Friday, 3 January 2014

Art Matters: The Problem We All Live With (Norman Rockwell, 1964)

So in answer to a Facebook challenge from my erstwhile editor Saranga I was given an artist and asked to pick a piece of their work and talk about them. She assigned me Norman Rockwell and I thought "Well, this is dead easy, I'll do The Four Freedoms!" but instead I stumbled upon this in researching his more political art, "The Problem We All Live With" from 1964.

Rockwell is perhaps best known for his depictions of "everyday" American life, stereotypical scenes of middle class families gathered around the table for thanksgiving dinner and the like. This conservative image is only enhanced by works like The Four Freedoms, a series of four posters based on FDR's 1941 State of the Union speech. The Four Freedoms is even used in modern school textbooks (here and in the US) as an example of Allied propaganda but the label erases the fact that Rockwell didn't do it on commission: it was a considered political reaction on his part as is "The Problem We All Live With". So let's set the scene...

It's 1964. Less than a year ago Martin Luther King Jr declared that he had a dream and in a few months the Salma Voting Rights march on the capital will end with police brutally beating peaceful equal rights demonstrators after guaranteeing free and unmolested passage, Rosa Parks and the bus boycott she inspired were a decade ago and yet the US Supreme Court has only just ordered the desegregation of public schools be mandatory.

Which brings us to The Problem We Live With depicting a young black girl in a simple cotton dress carrying a book, the most elementary symbol of education, surrounded by white Federal Marshals. Rockwell depicts the girl in realistic terms, eschewing even the barest hint of the affectionate caricature his creations usually carry about the face. The Marshals escorting her (and, yes, this really did happen in many towns for the childrens' own protection) are faceless entities operating above the child's head and even above the frame of the picture on a level she likely doesn't fully comprehend. Behind her a cracked and decayed wall, old and damaged, bears the slur "NIGGER", a Ku Klux Klan tag and a stain from a thrown tomato: the sentiment and physical actions of those opposing desegregation here are allied with the physical ugliness of urban decay.

On a related note, Rockwell is also responsible for one of the more striking images of Rosie the Riveter. Not the iconic Rosie with her head scarf and flexed arm but an altogether more realistic one where Rosie has dirty skin, a less-idealised physique and a nice big workman's sandwich in her hand. Far from being a caricaturist or an unthinking propagandist for the American Dream, Rockwell was immensely invested in the material reality of his country: the faceless government, the innocent child, what sort of physical shape a woman would have to be in to operate a riveting gun eight hours a day. It's in this observational reality that his work had, and still has, real power.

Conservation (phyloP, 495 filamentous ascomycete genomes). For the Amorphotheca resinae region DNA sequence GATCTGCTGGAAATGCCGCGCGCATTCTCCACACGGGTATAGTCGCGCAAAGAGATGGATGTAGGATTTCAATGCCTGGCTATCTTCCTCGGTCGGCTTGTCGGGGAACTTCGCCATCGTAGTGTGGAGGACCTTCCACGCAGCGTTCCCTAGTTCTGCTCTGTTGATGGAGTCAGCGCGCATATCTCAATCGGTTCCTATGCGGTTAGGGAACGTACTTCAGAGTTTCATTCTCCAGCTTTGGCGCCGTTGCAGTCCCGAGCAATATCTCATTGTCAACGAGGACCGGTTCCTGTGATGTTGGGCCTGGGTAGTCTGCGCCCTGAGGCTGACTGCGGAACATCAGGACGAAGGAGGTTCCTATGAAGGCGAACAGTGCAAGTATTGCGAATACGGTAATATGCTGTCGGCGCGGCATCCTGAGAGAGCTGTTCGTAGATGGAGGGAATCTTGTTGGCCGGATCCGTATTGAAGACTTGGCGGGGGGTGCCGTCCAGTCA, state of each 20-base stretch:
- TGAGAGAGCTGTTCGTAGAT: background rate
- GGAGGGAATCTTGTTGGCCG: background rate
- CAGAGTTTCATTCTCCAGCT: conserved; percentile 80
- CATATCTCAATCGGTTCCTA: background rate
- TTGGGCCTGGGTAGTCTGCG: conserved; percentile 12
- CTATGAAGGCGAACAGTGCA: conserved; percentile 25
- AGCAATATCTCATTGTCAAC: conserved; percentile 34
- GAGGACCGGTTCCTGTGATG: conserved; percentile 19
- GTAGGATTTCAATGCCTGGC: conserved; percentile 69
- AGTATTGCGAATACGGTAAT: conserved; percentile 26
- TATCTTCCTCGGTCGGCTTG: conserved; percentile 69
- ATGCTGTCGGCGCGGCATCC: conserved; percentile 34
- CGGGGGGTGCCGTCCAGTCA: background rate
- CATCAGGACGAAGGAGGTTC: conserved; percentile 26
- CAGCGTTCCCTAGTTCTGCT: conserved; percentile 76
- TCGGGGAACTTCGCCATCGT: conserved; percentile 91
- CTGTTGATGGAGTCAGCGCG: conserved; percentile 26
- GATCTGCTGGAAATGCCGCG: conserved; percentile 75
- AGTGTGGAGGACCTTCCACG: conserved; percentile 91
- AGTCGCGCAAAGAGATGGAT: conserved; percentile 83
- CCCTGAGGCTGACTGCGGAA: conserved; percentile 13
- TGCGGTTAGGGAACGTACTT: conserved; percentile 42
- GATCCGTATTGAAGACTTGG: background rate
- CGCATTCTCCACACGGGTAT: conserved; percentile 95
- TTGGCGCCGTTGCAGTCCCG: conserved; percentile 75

As a short coda, in the original Facebook post Saranga commented that she wondered whether people seeing the picture for the first time and learning the title might image the problem to be the girl. And there's probably some truth to that. I think we're in the slyly satirical territory of Alf Garnet. For those unaware Alf Garnett was a character created by Johnny Speight and portrayed from 1965 to 1998 in various shows by the actor Warren Mitchell. The character is a working class, politically conservative, reactionary, sexist, racist cockney and the character had a cult following amongst people holding similar views in real life. Mitchell himself often recounted tales of being recognised in the street and being congratulated for whatever racist, hate-filled speech he'd performed on the television that week.

It should come as no surprise, given the previous content of this post, that both Speight and Mitchell were left wing (Speight a liberal, Mitchell a literally card-carrying member of the British Communist Party) and that the whole project was aimed at highlighting the absurd and repugnant nature of the views Alf Garnett was used to convey. 


SallyP said...

Very nice. Your television character sounds a lot like Archie Bunker...a character created to be mocked, but whom became incredibly popular. Of course, all the characters on "All in the Family" were mockable...yet very human.

I like Norman Rockwell actually. Yes, he can be a bit saccharine, and a little too folksy, but he didn't flinch from painting uncomfortable work either.

James Ashelford said...

I like Rockwell, I had to do a school project on his wartime work when I was about 15.

As to Archie Bunker, he's the same guy as it turns out, All In The Family was the US version of Till Death Do Us Part. I looked up some clips, I think All In The Family might actually be a bit better than the original.